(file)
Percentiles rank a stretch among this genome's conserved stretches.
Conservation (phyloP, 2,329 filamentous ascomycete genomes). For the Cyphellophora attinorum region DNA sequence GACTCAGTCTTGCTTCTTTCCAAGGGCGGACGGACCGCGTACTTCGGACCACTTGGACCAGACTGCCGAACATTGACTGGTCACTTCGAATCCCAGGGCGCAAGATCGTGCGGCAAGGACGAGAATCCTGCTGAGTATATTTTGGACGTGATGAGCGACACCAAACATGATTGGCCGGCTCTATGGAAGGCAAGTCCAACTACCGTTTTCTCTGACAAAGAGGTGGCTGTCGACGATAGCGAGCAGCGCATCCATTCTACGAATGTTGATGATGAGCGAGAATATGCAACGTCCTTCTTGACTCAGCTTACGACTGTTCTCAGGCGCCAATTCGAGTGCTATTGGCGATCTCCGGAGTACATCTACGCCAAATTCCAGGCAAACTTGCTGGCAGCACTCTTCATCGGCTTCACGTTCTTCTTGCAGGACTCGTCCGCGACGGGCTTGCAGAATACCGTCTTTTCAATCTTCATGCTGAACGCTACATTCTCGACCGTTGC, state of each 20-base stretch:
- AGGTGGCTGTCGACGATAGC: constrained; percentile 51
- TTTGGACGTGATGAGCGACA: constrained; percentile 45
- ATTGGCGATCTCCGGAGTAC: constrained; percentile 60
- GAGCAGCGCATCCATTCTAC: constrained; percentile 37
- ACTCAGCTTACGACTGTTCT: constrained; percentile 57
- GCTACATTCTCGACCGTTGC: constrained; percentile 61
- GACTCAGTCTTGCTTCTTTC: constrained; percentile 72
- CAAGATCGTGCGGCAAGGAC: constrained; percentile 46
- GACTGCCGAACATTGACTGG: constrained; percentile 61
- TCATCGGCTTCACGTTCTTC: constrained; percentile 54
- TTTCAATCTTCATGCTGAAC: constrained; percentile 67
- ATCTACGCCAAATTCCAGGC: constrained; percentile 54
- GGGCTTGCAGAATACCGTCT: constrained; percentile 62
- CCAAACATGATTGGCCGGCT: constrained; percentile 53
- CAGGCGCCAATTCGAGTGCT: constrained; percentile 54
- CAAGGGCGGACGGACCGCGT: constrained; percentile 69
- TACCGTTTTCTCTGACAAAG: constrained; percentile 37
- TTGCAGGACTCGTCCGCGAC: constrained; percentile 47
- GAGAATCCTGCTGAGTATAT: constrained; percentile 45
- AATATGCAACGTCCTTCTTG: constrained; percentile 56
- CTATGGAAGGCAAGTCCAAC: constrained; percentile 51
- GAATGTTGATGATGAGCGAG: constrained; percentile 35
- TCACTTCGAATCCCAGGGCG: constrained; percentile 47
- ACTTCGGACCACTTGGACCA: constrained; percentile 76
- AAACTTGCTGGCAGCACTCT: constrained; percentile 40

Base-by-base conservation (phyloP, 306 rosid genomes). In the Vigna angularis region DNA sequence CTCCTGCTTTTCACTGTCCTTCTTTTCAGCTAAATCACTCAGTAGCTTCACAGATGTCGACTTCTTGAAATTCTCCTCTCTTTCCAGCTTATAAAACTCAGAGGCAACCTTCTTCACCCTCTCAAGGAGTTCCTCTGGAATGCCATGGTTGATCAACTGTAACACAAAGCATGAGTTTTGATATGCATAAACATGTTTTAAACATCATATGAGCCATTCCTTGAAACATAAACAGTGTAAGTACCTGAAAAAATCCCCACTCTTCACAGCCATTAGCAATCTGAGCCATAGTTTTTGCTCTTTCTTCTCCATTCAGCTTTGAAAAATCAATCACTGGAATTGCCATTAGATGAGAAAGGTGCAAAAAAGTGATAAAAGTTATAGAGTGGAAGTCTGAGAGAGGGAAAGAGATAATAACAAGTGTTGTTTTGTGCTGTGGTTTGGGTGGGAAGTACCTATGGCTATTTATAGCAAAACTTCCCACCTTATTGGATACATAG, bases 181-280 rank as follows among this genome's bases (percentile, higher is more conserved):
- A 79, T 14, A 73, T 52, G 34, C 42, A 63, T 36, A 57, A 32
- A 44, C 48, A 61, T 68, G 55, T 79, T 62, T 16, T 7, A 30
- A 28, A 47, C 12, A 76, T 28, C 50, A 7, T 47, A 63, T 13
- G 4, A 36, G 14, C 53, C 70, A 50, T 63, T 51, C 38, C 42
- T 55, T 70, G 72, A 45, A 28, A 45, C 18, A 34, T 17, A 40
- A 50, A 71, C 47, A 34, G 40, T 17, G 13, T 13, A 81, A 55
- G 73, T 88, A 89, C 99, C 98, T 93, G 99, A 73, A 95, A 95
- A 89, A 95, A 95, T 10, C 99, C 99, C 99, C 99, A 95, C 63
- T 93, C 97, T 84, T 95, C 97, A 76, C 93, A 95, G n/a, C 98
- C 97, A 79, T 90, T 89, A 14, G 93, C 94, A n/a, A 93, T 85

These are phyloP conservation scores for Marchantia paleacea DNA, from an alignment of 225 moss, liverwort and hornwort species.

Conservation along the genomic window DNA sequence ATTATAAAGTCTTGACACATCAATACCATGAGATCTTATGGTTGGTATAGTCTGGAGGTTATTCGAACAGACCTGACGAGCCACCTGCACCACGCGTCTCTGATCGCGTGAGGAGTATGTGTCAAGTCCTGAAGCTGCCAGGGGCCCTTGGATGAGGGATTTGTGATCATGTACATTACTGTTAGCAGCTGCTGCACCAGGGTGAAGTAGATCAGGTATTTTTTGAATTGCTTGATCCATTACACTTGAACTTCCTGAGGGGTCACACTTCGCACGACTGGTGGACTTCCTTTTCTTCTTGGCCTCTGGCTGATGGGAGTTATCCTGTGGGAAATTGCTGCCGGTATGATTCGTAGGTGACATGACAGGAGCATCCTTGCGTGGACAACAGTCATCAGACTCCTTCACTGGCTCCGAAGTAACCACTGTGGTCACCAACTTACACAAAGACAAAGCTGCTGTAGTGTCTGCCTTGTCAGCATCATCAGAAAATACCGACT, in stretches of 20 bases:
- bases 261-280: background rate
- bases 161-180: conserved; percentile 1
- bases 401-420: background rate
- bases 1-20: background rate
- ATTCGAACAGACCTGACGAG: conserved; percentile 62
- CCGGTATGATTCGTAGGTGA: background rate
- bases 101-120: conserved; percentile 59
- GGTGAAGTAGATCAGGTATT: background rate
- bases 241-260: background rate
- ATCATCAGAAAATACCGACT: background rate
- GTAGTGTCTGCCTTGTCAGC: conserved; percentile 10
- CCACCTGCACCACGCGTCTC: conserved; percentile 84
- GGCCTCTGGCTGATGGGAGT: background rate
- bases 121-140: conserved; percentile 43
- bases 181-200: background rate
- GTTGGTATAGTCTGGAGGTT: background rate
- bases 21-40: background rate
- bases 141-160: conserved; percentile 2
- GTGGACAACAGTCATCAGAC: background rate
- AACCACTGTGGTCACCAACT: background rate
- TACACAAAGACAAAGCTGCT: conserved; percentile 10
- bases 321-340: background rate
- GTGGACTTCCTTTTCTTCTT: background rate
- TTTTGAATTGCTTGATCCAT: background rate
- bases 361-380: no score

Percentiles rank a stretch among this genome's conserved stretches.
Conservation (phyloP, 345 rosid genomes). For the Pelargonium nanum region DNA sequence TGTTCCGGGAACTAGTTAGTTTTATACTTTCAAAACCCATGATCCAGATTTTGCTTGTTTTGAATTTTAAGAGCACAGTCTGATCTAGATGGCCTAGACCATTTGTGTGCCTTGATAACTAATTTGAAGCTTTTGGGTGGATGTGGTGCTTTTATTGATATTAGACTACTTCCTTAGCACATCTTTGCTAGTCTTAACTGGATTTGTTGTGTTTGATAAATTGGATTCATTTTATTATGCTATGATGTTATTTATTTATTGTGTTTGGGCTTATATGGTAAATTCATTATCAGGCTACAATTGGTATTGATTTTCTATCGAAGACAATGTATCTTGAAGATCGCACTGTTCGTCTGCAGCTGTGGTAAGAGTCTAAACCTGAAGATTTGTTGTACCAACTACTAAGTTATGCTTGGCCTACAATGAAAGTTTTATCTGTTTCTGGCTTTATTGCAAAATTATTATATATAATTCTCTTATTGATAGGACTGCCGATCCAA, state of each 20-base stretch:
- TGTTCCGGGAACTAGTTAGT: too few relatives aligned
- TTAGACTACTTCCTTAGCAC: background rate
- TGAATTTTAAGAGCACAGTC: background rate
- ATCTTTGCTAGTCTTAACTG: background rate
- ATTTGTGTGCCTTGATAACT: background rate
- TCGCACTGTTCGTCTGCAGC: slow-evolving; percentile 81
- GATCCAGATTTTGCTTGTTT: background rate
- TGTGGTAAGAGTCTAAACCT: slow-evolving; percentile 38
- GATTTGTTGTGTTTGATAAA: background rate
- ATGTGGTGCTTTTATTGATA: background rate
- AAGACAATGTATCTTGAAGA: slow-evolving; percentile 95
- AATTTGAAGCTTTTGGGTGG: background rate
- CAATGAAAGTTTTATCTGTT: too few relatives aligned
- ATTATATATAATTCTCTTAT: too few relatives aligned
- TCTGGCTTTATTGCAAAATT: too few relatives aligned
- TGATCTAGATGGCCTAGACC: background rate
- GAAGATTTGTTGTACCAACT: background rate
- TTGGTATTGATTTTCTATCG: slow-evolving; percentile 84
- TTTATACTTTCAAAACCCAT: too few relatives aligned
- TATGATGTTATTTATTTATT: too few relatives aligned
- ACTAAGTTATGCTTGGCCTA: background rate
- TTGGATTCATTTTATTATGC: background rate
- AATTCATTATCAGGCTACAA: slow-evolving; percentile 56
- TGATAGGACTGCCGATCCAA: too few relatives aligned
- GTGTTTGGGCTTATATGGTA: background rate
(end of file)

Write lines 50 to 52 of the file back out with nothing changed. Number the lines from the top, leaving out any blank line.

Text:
- ATCATCAGAAAATACCGACT: background rate
- GTAGTGTCTGCCTTGTCAGC: conserved; percentile 10
- CCACCTGCACCACGCGTCTC: conserved; percentile 84